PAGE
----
These are things to keep in mind when reading through my picks for the trade deadline. It was a heck of a journey, but I enjoyed it. I hope you do, too.

Without further adieu, I present to you: Philly Reign's Flyers Trade Talk 2011

#8 Matt Cullen, C, Minnesota Wild

It's difficult to tell whether the Minnesota Wild are going to be buyers or sellers at the trade deadline. They currently sit in 10th place in the West, but they're only two points out of playoff contention. Normally I'd say that their play within the next couple of weeks will dictate their movements at the trade deadline, but as things stand with the salary cap I'm going to go ahead and call them sellers.

Cullen, currently a 3rd line centerman, has spent 12 seasons in the NHL. He has great on-ice awareness and is an exceptionally speedy skater. Cullen is also capable of playing the point on the PP. He may prove to be an exceptional asset to the Flyers both on the 5 on 5 and on special teams.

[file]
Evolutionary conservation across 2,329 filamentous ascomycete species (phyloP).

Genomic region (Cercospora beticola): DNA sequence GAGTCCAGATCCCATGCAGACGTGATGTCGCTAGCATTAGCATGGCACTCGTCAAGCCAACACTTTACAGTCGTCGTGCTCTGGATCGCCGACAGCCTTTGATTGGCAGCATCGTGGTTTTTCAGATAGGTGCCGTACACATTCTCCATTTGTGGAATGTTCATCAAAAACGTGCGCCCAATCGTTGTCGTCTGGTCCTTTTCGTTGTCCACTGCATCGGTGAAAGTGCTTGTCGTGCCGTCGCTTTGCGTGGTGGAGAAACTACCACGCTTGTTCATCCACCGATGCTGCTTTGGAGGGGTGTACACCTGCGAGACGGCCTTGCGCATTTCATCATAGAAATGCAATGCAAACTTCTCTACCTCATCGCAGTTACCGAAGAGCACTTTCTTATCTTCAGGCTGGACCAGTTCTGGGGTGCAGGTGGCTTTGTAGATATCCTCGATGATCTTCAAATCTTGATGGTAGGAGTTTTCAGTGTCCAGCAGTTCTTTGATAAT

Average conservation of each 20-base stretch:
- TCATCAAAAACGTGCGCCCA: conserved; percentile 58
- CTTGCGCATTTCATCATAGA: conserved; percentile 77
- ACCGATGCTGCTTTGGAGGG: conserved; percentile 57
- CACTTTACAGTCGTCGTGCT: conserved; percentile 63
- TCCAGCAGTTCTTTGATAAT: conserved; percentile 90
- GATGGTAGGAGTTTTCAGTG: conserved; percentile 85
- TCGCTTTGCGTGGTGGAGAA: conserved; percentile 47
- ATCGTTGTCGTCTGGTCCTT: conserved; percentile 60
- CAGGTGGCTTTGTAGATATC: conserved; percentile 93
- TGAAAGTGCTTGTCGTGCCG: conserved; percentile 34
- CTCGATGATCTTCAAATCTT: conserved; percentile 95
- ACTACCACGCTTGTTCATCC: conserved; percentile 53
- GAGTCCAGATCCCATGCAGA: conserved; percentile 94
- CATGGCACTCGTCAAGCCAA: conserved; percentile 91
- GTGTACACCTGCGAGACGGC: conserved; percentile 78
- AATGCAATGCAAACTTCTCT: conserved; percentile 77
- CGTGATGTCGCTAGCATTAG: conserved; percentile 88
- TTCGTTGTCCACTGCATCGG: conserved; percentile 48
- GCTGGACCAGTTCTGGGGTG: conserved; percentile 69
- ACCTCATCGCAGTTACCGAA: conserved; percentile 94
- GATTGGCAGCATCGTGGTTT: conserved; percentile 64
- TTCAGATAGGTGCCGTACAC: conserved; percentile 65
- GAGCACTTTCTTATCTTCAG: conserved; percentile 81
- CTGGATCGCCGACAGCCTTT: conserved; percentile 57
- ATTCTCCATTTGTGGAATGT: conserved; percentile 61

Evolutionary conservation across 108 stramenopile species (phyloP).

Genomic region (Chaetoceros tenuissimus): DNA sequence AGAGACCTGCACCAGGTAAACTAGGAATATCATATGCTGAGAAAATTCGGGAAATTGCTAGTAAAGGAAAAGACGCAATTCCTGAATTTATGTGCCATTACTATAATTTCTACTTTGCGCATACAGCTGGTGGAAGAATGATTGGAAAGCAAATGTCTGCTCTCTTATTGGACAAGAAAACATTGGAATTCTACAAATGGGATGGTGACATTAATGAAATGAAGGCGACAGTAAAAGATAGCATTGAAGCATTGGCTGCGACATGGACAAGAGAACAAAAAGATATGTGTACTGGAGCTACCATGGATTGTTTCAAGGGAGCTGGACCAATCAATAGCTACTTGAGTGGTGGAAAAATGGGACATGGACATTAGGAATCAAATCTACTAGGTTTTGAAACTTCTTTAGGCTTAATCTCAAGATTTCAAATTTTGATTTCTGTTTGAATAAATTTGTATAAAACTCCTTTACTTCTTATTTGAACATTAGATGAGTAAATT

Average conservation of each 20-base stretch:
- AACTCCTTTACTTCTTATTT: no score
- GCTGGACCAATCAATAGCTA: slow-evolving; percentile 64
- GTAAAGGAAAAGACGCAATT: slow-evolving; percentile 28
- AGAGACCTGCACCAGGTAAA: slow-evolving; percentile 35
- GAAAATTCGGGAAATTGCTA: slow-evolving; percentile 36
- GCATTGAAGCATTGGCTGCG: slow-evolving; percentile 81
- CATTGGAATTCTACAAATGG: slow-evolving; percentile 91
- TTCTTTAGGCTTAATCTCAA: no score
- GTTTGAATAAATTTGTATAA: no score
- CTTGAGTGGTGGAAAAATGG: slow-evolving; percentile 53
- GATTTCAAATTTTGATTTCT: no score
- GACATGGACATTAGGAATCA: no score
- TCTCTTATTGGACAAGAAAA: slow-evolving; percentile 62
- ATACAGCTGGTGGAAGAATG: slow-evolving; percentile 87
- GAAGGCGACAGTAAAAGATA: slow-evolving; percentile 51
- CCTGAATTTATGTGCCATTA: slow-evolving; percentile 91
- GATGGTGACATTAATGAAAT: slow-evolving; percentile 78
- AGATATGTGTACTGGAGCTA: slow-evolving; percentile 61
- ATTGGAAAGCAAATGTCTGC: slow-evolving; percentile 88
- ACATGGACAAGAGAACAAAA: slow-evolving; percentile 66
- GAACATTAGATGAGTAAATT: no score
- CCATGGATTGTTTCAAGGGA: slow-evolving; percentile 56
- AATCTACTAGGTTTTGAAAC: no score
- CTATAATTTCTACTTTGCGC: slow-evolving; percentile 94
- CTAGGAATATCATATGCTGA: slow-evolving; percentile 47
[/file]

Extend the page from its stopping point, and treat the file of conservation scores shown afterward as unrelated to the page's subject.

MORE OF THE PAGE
Interestingly enough, Cullen was a member of the Carolina Hurricanes in 2006 when he won the Stanley Cup with--you guessed it--Peter Laviolette.

Unfortunately, Cullen plays a position which has already been filled. The Flyers don't need another centerman. But there is the option for Cullen to try to adapt as a winger. Also, he's injury-prone and can be inconsistent offensively from time to time. But I like to think that there's enough offensive depth on this roster to make that a moot point.

Cullen's biggest problem though is his cap hit. At $3.5M, he's out of reach for the Flyers. Furthermore, he's only in the first year of a 3-year, $10.5M deal with Minny. His contract is not only a problem now, it'll also be a problem down the road.